As of today, American parents have sent 69 million children back to school and child care. But many have no idea what protections exist to keep kids safe in the very places they're supposed to be protected.
According to a new Harris Poll online survey, 63 percent of U.S. parents with children in school or child care are not very familiar with emergency plans in those locations. Forty-two percent don't even know where to meet up with their children in case of evacuation.
This is disturbing, because disaster can strike anytime, anywhere -- a point reinforced by the national parents' poll included in Save the Children's 2014 Disaster Report Card, out today.
More than half of U.S. families (54 percent) with kids in school or child care have been personally affected by hurricanes, tornadoes, earthquakes, floods, school shootings or other types of disaster. In the past year alone, our nation has experienced at least 20 school shootings and 50 natural disasters requiring a federal response.
Two thirds of the 1,012 parents in the nationally representative poll said they were concerned by risks their children face from national disaster. Seventy percent worry about school shootings.
Yet, 67 percent of U.S. parents don't know if their child's school or day care practices emergency drills frequently, or at all. And -- here's the kicker -- basic emergency plans aren't even required in 21 states and Washington, DC. (You can check your state here.)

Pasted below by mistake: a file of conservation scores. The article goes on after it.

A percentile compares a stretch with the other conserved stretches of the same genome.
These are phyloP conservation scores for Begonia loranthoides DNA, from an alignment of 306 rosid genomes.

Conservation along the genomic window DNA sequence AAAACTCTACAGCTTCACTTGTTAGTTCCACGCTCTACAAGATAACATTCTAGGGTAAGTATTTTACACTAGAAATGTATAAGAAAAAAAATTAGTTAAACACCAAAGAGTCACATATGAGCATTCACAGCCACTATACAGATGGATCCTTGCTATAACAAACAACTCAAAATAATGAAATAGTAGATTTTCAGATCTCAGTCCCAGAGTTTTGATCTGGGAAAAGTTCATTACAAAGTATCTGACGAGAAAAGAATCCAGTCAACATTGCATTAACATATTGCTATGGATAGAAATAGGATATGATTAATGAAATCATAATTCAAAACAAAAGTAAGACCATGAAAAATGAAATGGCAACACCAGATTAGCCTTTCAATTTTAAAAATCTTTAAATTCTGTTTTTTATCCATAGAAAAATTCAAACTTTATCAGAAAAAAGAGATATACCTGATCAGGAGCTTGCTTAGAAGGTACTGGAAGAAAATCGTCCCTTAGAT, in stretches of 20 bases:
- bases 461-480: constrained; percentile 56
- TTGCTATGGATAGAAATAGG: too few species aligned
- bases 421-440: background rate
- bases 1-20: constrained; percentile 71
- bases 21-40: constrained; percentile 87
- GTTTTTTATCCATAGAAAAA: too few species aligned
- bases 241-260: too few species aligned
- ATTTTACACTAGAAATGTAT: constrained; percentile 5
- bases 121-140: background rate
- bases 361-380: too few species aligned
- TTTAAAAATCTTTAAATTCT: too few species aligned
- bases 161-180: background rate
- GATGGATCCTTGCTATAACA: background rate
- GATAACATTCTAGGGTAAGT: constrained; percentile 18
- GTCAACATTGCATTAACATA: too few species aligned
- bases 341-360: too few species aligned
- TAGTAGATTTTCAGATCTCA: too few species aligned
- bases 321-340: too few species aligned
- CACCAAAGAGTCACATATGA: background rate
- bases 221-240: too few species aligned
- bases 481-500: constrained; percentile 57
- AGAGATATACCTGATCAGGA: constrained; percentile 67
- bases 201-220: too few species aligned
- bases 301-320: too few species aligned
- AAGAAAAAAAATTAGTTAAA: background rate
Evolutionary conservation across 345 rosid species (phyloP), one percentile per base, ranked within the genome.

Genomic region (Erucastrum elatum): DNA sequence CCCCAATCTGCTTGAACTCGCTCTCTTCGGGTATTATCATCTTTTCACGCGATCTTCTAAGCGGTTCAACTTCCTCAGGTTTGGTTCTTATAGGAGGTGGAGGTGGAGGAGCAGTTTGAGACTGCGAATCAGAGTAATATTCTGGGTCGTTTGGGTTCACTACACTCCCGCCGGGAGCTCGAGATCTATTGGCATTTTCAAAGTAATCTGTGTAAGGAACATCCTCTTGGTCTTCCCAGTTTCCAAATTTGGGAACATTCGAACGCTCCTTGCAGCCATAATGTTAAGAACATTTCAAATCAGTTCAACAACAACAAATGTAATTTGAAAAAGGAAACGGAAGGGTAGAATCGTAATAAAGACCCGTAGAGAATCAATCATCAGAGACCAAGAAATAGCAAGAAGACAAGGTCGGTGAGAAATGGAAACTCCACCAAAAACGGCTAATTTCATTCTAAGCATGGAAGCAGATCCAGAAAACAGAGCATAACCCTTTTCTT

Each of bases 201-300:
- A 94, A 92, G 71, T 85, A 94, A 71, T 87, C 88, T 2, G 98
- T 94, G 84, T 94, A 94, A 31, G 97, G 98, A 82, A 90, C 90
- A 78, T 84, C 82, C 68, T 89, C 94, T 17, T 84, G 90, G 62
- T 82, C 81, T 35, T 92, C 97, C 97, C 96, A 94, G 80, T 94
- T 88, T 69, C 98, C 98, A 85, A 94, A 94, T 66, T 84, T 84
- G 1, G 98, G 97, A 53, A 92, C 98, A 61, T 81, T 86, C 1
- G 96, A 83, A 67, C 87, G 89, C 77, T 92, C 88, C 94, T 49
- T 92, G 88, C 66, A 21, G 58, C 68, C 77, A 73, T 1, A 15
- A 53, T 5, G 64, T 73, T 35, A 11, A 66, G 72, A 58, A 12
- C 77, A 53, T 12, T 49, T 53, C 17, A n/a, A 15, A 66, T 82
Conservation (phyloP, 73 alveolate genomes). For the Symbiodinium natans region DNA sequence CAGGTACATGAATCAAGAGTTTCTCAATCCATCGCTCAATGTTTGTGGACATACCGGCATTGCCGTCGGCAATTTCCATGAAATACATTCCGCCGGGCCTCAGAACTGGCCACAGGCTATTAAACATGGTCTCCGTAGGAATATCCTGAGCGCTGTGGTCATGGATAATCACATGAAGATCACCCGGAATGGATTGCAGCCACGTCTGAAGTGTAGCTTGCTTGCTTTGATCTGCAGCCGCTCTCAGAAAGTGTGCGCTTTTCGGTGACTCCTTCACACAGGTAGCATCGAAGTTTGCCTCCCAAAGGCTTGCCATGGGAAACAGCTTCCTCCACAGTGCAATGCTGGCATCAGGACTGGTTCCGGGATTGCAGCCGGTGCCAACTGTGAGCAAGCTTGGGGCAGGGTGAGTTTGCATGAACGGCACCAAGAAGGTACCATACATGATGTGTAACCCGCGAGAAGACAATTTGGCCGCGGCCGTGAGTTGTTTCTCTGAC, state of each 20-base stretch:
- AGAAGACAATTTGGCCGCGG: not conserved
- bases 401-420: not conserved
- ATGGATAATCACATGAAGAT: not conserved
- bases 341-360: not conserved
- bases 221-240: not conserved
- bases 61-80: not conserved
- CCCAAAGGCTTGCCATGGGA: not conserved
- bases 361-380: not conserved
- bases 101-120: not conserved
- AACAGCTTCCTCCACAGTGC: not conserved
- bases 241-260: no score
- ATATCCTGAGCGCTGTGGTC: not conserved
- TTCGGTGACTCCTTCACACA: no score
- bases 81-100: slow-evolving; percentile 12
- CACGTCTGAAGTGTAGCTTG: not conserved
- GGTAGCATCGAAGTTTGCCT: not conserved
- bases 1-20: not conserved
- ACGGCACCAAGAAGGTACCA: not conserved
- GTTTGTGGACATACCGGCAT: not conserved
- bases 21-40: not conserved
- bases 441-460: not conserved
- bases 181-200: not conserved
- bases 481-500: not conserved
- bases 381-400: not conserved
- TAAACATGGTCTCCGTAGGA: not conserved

Parents don't do much better at home. While three in five say they have an emergency plan in place, many of those parents haven't taken basic actions to protect kids. For instance, nearly a third of these parents don't have a family meeting place. More than a third of them don't even have two days' supply of food and water. A five days' supply is recommended.
The majority of parents who say they have emergency plans also don't know where to find shelter locally or have an agreed upon out-of-town contact, which is critical should disaster affect communications.
Parents should also make sure all schools and caregivers have key contact information, and that younger children can identify themselves if they get separated.
There are simple actions everyone can take to better protect our children should disaster strike. Packing a "go kit" for each member of the family is a good start. It should include essential toiletries and medical and contact information and -- for kids -- a favorite activity and a comfort item that can help them cope if disaster upturns their young lives.
If you agree that children's safety should be a priority, please take our pledge to protect children from disaster. Then act on it. To learn more about the 2014 Disaster Report Card and find resources to better prepare your family and community, go to www.savethechildren.org/US-Disaster.